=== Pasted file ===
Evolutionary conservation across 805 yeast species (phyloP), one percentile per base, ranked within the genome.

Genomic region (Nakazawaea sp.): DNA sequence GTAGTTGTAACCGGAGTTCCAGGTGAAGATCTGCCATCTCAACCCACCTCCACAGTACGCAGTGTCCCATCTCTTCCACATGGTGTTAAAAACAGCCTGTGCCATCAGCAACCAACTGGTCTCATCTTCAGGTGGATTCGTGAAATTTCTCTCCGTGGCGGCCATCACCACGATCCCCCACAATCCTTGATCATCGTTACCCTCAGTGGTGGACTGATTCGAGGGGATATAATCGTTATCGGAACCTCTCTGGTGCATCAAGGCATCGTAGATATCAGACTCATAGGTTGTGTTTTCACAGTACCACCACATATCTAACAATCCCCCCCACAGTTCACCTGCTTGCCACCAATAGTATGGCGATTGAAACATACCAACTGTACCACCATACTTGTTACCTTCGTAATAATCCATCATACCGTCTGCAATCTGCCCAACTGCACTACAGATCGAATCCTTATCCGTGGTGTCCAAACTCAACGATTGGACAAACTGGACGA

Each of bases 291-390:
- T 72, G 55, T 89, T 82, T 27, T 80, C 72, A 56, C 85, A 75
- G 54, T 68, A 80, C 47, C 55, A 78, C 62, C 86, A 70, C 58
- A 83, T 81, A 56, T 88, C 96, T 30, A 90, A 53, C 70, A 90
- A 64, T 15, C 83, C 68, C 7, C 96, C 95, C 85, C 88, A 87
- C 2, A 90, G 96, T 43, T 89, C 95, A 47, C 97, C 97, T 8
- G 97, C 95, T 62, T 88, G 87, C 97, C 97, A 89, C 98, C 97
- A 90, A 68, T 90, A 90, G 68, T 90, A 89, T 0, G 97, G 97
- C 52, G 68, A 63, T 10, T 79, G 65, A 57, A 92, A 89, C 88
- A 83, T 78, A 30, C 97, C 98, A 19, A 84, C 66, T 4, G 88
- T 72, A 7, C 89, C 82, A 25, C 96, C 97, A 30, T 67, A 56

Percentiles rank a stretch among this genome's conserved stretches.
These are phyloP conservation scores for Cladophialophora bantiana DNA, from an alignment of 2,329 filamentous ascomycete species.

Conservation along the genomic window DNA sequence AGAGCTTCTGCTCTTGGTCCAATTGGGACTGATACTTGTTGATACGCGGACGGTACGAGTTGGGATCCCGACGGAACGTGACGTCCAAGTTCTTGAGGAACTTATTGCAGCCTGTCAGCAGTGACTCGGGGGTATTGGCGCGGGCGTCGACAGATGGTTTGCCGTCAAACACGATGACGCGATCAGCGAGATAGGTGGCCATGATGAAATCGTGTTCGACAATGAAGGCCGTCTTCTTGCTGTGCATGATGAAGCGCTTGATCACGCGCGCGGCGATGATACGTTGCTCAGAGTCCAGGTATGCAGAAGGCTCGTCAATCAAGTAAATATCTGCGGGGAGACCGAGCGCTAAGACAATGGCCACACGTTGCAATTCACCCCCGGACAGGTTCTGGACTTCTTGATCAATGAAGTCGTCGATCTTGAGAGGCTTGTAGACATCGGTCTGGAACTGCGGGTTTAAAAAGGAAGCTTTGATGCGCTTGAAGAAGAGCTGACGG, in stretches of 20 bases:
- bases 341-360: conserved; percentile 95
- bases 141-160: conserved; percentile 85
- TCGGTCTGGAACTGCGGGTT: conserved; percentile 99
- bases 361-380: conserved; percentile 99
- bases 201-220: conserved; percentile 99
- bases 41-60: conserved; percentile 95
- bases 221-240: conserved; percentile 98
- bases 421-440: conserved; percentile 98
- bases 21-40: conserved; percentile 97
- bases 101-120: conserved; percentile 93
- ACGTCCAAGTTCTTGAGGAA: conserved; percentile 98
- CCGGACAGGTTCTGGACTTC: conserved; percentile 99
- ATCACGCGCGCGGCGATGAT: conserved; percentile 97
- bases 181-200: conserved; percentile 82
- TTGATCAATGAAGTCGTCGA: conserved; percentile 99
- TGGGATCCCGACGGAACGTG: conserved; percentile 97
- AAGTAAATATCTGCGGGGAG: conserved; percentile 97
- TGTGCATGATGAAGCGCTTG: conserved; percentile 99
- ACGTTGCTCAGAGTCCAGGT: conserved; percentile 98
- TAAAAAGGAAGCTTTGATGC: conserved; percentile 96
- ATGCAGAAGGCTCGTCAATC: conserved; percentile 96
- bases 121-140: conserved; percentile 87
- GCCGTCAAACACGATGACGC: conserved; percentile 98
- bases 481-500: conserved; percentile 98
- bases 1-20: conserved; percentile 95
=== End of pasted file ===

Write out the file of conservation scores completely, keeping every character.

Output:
Evolutionary conservation across 805 yeast species (phyloP), one percentile per base, ranked within the genome.

Genomic region (Nakazawaea sp.): DNA sequence GTAGTTGTAACCGGAGTTCCAGGTGAAGATCTGCCATCTCAACCCACCTCCACAGTACGCAGTGTCCCATCTCTTCCACATGGTGTTAAAAACAGCCTGTGCCATCAGCAACCAACTGGTCTCATCTTCAGGTGGATTCGTGAAATTTCTCTCCGTGGCGGCCATCACCACGATCCCCCACAATCCTTGATCATCGTTACCCTCAGTGGTGGACTGATTCGAGGGGATATAATCGTTATCGGAACCTCTCTGGTGCATCAAGGCATCGTAGATATCAGACTCATAGGTTGTGTTTTCACAGTACCACCACATATCTAACAATCCCCCCCACAGTTCACCTGCTTGCCACCAATAGTATGGCGATTGAAACATACCAACTGTACCACCATACTTGTTACCTTCGTAATAATCCATCATACCGTCTGCAATCTGCCCAACTGCACTACAGATCGAATCCTTATCCGTGGTGTCCAAACTCAACGATTGGACAAACTGGACGA

Each of bases 291-390:
- T 72, G 55, T 89, T 82, T 27, T 80, C 72, A 56, C 85, A 75
- G 54, T 68, A 80, C 47, C 55, A 78, C 62, C 86, A 70, C 58
- A 83, T 81, A 56, T 88, C 96, T 30, A 90, A 53, C 70, A 90
- A 64, T 15, C 83, C 68, C 7, C 96, C 95, C 85, C 88, A 87
- C 2, A 90, G 96, T 43, T 89, C 95, A 47, C 97, C 97, T 8
- G 97, C 95, T 62, T 88, G 87, C 97, C 97, A 89, C 98, C 97
- A 90, A 68, T 90, A 90, G 68, T 90, A 89, T 0, G 97, G 97
- C 52, G 68, A 63, T 10, T 79, G 65, A 57, A 92, A 89, C 88
- A 83, T 78, A 30, C 97, C 98, A 19, A 84, C 66, T 4, G 88
- T 72, A 7, C 89, C 82, A 25, C 96, C 97, A 30, T 67, A 56

Percentiles rank a stretch among this genome's conserved stretches.
These are phyloP conservation scores for Cladophialophora bantiana DNA, from an alignment of 2,329 filamentous ascomycete species.

Conservation along the genomic window DNA sequence AGAGCTTCTGCTCTTGGTCCAATTGGGACTGATACTTGTTGATACGCGGACGGTACGAGTTGGGATCCCGACGGAACGTGACGTCCAAGTTCTTGAGGAACTTATTGCAGCCTGTCAGCAGTGACTCGGGGGTATTGGCGCGGGCGTCGACAGATGGTTTGCCGTCAAACACGATGACGCGATCAGCGAGATAGGTGGCCATGATGAAATCGTGTTCGACAATGAAGGCCGTCTTCTTGCTGTGCATGATGAAGCGCTTGATCACGCGCGCGGCGATGATACGTTGCTCAGAGTCCAGGTATGCAGAAGGCTCGTCAATCAAGTAAATATCTGCGGGGAGACCGAGCGCTAAGACAATGGCCACACGTTGCAATTCACCCCCGGACAGGTTCTGGACTTCTTGATCAATGAAGTCGTCGATCTTGAGAGGCTTGTAGACATCGGTCTGGAACTGCGGGTTTAAAAAGGAAGCTTTGATGCGCTTGAAGAAGAGCTGACGG, in stretches of 20 bases:
- bases 341-360: conserved; percentile 95
- bases 141-160: conserved; percentile 85
- TCGGTCTGGAACTGCGGGTT: conserved; percentile 99
- bases 361-380: conserved; percentile 99
- bases 201-220: conserved; percentile 99
- bases 41-60: conserved; percentile 95
- bases 221-240: conserved; percentile 98
- bases 421-440: conserved; percentile 98
- bases 21-40: conserved; percentile 97
- bases 101-120: conserved; percentile 93
- ACGTCCAAGTTCTTGAGGAA: conserved; percentile 98
- CCGGACAGGTTCTGGACTTC: conserved; percentile 99
- ATCACGCGCGCGGCGATGAT: conserved; percentile 97
- bases 181-200: conserved; percentile 82
- TTGATCAATGAAGTCGTCGA: conserved; percentile 99
- TGGGATCCCGACGGAACGTG: conserved; percentile 97
- AAGTAAATATCTGCGGGGAG: conserved; percentile 97
- TGTGCATGATGAAGCGCTTG: conserved; percentile 99
- ACGTTGCTCAGAGTCCAGGT: conserved; percentile 98
- TAAAAAGGAAGCTTTGATGC: conserved; percentile 96
- ATGCAGAAGGCTCGTCAATC: conserved; percentile 96
- bases 121-140: conserved; percentile 87
- GCCGTCAAACACGATGACGC: conserved; percentile 98
- bases 481-500: conserved; percentile 98
- bases 1-20: conserved; percentile 95